Auto-adaptive neural decoder for clinical brain-spine interfacing

CEA/LETI/CLINATEC invite applications for postdoctoral position to work on the HORIZON-EIC project. The project goal is to explore novel solutions for functional rehabilitation and/or compensation for people with sever motor disabilities using auto-adaptive Brain-Machine Interface (BMI) / neuroprosthetics. Neuroprosthetics record, and decode brain neuronal signal for activating effectors (exoskeleton, implantable spinal cord stimulator etc.) directly without physiological neural control command pass way interrupted by spinal cord injury. A set of algorithms to decode neuronal activity recorded at the level of the cerebral cortex (Electrocorticogram) using chronic WIMAGINE implants were developed at CLINATEC and tested in the frame of 2 clinical research protocols in tetraplegics in Grenoble and in paraplegics in Lausanne. The postdoctoral fellow will contribute to the next highly ambitious scientific breakthroughs addressing the medical needs of patients. The crucial improvement of usability may be achieved by alleviating the need of constant BMI decoder recalibration introducing an auto-adaptive framework to train the decoder in an adaptive manner during the neuroprosthetics self-directed use. Auto-adaptive BMI (A-BMI) adds a supplementary loop evaluating from neuronal data the level of coherence between user’s intended motions and effector actions. It may provide BMI task information (labels) to the data registered during the neuroprosthetics self-directed use to be employed for BMI decoder real-time update. Innovative A-BMI neural decoder will be explored and tested offline and in real-time in ongoing clinical trials.

Postdoctoral fellow in AI, real time signal processing and software for real time epilepsy prediction/forecasting for closed loop neuromodulation by focal Cooling.

To date seizure suppression stimulation technologies (electrical stimulation) are majorly based on seizure detection procedure. No study has provided sound evidence that prospective seizure prediction/forecasting can be used to trigger closed loop therapeutics for drug resistant epilepsy treatment. Our proposal is based on the existing motor brain-computer interface algorithms already in clinical use. They can be adapted to generate prediction/forecasting of seizures occurrence. Our working hypothesis is that treating during high-risk seizures periods and not during the actual seizure would require relatively minor doses of the therapeutical element. This will reduce the power consumption and open the door to fully implantable system. Decoding algorithms will be potentially redesigned to respond better to the epileptic seizures forecasting task. They will be compared to the state of the art CNN based approaches, and other approaches. Prediction/forecasting seizures algorithms will be evaluated in an epilepsy model established at Clinatec, using non-human primates, and the algorithms will be refined over time. Cooling the epileptic foci is an effective way to stop de seizure before generalization. This model allows us to test the efficacy of the algorithms in treating focal seizures. An assessment of hardware embedding design constraints would be conducted to facilitate next steps for the clinical device development. The project will benefit from a collaboration between Clinatec and DSYS/SSCE; and will be in line with upcoming activities of LETI’s artificial intelligence platform.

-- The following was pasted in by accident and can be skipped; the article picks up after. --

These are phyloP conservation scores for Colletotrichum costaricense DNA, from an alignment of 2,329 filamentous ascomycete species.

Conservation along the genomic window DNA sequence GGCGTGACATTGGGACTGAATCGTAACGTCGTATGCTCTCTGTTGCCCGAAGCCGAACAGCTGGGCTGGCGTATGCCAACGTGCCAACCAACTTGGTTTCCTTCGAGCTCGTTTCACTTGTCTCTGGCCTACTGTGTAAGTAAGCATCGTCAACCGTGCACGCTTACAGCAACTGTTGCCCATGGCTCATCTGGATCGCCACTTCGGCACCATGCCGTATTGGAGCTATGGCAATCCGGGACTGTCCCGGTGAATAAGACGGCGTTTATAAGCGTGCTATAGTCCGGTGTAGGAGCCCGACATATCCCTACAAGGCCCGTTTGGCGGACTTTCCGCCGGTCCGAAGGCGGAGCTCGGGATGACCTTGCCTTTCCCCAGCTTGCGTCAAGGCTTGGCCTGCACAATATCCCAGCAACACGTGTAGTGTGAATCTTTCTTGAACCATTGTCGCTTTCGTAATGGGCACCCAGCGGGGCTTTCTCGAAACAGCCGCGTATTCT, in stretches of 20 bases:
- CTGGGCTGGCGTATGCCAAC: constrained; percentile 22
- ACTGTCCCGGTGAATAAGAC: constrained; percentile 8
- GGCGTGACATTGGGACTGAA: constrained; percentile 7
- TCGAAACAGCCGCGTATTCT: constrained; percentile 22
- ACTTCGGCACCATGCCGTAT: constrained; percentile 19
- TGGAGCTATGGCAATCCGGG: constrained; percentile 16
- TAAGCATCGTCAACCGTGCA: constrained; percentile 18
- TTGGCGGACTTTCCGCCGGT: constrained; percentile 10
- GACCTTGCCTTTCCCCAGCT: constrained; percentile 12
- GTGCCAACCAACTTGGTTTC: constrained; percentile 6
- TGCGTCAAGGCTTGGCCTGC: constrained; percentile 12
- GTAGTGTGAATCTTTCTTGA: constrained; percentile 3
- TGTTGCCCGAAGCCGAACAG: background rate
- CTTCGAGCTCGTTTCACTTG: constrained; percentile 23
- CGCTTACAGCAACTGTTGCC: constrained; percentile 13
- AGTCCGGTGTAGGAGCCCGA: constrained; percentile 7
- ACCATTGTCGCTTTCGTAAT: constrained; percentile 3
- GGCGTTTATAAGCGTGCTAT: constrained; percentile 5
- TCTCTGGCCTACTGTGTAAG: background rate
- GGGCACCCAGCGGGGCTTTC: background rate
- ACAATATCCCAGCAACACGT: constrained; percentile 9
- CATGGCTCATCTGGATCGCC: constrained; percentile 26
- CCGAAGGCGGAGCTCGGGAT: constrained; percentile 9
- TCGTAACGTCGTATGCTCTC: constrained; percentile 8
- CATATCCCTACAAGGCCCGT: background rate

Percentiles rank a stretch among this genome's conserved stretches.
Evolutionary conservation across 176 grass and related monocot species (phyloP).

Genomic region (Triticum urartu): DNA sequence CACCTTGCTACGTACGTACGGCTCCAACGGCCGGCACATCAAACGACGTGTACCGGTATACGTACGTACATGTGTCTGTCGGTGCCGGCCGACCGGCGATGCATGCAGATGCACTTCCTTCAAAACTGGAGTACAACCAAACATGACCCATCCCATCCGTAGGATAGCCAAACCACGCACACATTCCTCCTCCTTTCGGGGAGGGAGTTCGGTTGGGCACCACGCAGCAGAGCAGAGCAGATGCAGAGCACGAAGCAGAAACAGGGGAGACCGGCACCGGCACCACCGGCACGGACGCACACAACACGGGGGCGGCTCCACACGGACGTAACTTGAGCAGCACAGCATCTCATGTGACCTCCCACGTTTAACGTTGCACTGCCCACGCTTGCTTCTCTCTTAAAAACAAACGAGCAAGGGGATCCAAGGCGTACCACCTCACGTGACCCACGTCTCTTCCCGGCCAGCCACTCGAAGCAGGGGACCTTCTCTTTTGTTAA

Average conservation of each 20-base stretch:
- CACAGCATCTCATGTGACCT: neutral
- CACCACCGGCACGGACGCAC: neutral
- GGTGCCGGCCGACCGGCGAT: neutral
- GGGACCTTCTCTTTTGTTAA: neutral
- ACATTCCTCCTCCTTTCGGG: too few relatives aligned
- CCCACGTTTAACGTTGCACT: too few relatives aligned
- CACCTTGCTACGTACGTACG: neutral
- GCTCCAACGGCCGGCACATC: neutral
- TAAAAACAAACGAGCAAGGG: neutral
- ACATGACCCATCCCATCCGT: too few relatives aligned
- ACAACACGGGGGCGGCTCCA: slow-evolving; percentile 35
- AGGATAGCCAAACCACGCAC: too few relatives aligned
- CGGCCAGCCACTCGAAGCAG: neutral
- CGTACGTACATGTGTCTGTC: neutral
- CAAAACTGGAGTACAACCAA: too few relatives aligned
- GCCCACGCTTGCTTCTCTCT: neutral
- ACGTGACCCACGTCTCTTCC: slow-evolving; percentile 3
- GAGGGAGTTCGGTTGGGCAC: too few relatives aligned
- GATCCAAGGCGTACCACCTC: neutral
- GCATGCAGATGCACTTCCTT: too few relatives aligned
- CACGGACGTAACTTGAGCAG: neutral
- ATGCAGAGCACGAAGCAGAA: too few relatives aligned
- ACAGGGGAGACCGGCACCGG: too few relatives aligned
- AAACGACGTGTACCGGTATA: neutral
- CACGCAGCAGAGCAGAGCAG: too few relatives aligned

Real time low cost algorithms for brain computer interface with multiple degrees of freedom

The topic of the postdoctoral project is the optimization of BCI methods and algorithms for medical application in humans (quadriplegic subjects).
Namely the particular goal of the postdoctoral fellow will be optimization and the acceleration of calculation to allow multiple degrees of freedom (up to 26) in real time. Selecting the appropriate features subset will improve the computational efficiency and the quality of control. To this purpose the algorithms of sparse modeling will be applied.
To map ECoG recordings to the spatial-temporal-frequency space, continuous wavelet transform (CWT) is applied. Optimization will include the implementation of low cost CWT and C++ coding.
The project will include the test and the adaptation of BCI algorithms to wireless signal transmission with the implant WIMAGINE.
Finally the adaptation of algorithms to medical environment of quadriplegic subjects (the use of imaginary tasks, presence of stimuli in the signal, the restricted duration of experiments) will be under responsibility of postdoctoral scientist.